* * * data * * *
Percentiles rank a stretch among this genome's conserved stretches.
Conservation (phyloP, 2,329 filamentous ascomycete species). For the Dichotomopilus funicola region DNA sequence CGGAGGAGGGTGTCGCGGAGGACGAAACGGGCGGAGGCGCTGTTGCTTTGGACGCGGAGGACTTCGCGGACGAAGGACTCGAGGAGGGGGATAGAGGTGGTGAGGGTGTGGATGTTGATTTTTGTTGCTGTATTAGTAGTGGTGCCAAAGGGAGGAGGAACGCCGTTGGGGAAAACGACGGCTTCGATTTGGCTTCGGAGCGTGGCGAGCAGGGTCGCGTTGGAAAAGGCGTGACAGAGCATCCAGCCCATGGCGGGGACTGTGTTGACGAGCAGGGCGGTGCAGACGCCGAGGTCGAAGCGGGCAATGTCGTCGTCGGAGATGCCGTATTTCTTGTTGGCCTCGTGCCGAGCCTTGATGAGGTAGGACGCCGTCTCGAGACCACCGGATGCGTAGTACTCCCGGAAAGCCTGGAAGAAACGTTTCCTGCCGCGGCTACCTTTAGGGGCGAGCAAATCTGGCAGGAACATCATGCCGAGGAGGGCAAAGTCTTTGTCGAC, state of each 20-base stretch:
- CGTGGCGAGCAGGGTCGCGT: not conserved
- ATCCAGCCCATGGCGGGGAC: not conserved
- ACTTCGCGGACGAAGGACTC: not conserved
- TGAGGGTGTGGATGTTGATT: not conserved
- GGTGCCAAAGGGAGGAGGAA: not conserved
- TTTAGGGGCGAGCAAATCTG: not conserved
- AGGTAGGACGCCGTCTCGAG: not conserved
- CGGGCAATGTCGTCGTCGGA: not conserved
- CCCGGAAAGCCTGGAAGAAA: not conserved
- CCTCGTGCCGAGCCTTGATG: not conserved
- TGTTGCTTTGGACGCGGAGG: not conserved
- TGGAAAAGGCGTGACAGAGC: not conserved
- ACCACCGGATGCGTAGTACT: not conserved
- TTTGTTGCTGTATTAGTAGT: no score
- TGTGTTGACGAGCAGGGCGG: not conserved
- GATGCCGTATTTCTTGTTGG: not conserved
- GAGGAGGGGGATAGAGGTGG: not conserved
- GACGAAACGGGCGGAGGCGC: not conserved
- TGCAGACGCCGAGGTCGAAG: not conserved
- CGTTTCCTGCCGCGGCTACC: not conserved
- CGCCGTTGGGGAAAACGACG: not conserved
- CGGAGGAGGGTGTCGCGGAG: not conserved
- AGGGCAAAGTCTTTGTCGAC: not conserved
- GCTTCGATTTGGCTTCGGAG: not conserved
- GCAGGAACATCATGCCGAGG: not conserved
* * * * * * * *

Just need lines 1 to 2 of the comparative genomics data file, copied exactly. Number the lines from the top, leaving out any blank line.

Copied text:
Percentiles rank a stretch among this genome's conserved stretches.
Conservation (phyloP, 2,329 filamentous ascomycete species). For the Dichotomopilus funicola region DNA sequence CGGAGGAGGGTGTCGCGGAGGACGAAACGGGCGGAGGCGCTGTTGCTTTGGACGCGGAGGACTTCGCGGACGAAGGACTCGAGGAGGGGGATAGAGGTGGTGAGGGTGTGGATGTTGATTTTTGTTGCTGTATTAGTAGTGGTGCCAAAGGGAGGAGGAACGCCGTTGGGGAAAACGACGGCTTCGATTTGGCTTCGGAGCGTGGCGAGCAGGGTCGCGTTGGAAAAGGCGTGACAGAGCATCCAGCCCATGGCGGGGACTGTGTTGACGAGCAGGGCGGTGCAGACGCCGAGGTCGAAGCGGGCAATGTCGTCGTCGGAGATGCCGTATTTCTTGTTGGCCTCGTGCCGAGCCTTGATGAGGTAGGACGCCGTCTCGAGACCACCGGATGCGTAGTACTCCCGGAAAGCCTGGAAGAAACGTTTCCTGCCGCGGCTACCTTTAGGGGCGAGCAAATCTGGCAGGAACATCATGCCGAGGAGGGCAAAGTCTTTGTCGAC, state of each 20-base stretch: